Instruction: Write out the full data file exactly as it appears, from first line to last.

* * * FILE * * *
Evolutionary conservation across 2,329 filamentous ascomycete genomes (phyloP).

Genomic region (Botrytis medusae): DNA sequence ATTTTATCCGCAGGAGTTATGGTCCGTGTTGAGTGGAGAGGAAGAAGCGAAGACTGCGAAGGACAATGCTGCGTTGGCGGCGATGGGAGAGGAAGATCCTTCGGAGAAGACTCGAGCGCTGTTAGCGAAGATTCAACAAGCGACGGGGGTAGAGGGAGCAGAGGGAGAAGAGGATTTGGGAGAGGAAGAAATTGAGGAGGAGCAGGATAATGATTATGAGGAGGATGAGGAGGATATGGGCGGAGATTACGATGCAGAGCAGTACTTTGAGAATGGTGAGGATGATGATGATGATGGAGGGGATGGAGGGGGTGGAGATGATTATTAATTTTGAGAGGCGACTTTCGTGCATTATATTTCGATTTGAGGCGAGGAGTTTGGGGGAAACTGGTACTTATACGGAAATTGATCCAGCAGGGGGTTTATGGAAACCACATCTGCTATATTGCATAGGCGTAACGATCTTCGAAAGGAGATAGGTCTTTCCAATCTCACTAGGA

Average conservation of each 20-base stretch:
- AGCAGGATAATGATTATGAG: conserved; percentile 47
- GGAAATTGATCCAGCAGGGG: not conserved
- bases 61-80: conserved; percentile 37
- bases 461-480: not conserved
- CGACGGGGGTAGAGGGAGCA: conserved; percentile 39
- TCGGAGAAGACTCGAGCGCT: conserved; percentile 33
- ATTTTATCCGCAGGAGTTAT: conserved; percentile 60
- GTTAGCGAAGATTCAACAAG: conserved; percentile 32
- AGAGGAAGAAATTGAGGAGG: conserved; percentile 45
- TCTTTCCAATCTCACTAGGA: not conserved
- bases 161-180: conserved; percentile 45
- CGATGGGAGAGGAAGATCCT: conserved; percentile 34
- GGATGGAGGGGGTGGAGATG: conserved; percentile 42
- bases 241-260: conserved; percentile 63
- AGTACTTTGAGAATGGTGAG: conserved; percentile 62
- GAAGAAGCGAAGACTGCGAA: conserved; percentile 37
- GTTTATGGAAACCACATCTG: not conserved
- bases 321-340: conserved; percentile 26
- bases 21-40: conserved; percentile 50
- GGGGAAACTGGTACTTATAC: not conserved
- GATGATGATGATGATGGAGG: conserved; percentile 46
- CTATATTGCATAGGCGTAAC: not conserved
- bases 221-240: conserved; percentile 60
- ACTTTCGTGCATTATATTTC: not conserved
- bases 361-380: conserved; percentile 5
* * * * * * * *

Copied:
Evolutionary conservation across 2,329 filamentous ascomycete genomes (phyloP).

Genomic region (Botrytis medusae): DNA sequence ATTTTATCCGCAGGAGTTATGGTCCGTGTTGAGTGGAGAGGAAGAAGCGAAGACTGCGAAGGACAATGCTGCGTTGGCGGCGATGGGAGAGGAAGATCCTTCGGAGAAGACTCGAGCGCTGTTAGCGAAGATTCAACAAGCGACGGGGGTAGAGGGAGCAGAGGGAGAAGAGGATTTGGGAGAGGAAGAAATTGAGGAGGAGCAGGATAATGATTATGAGGAGGATGAGGAGGATATGGGCGGAGATTACGATGCAGAGCAGTACTTTGAGAATGGTGAGGATGATGATGATGATGGAGGGGATGGAGGGGGTGGAGATGATTATTAATTTTGAGAGGCGACTTTCGTGCATTATATTTCGATTTGAGGCGAGGAGTTTGGGGGAAACTGGTACTTATACGGAAATTGATCCAGCAGGGGGTTTATGGAAACCACATCTGCTATATTGCATAGGCGTAACGATCTTCGAAAGGAGATAGGTCTTTCCAATCTCACTAGGA

Average conservation of each 20-base stretch:
- AGCAGGATAATGATTATGAG: conserved; percentile 47
- GGAAATTGATCCAGCAGGGG: not conserved
- bases 61-80: conserved; percentile 37
- bases 461-480: not conserved
- CGACGGGGGTAGAGGGAGCA: conserved; percentile 39
- TCGGAGAAGACTCGAGCGCT: conserved; percentile 33
- ATTTTATCCGCAGGAGTTAT: conserved; percentile 60
- GTTAGCGAAGATTCAACAAG: conserved; percentile 32
- AGAGGAAGAAATTGAGGAGG: conserved; percentile 45
- TCTTTCCAATCTCACTAGGA: not conserved
- bases 161-180: conserved; percentile 45
- CGATGGGAGAGGAAGATCCT: conserved; percentile 34
- GGATGGAGGGGGTGGAGATG: conserved; percentile 42
- bases 241-260: conserved; percentile 63
- AGTACTTTGAGAATGGTGAG: conserved; percentile 62
- GAAGAAGCGAAGACTGCGAA: conserved; percentile 37
- GTTTATGGAAACCACATCTG: not conserved
- bases 321-340: conserved; percentile 26
- bases 21-40: conserved; percentile 50
- GGGGAAACTGGTACTTATAC: not conserved
- GATGATGATGATGATGGAGG: conserved; percentile 46
- CTATATTGCATAGGCGTAAC: not conserved
- bases 221-240: conserved; percentile 60
- ACTTTCGTGCATTATATTTC: not conserved
- bases 361-380: conserved; percentile 5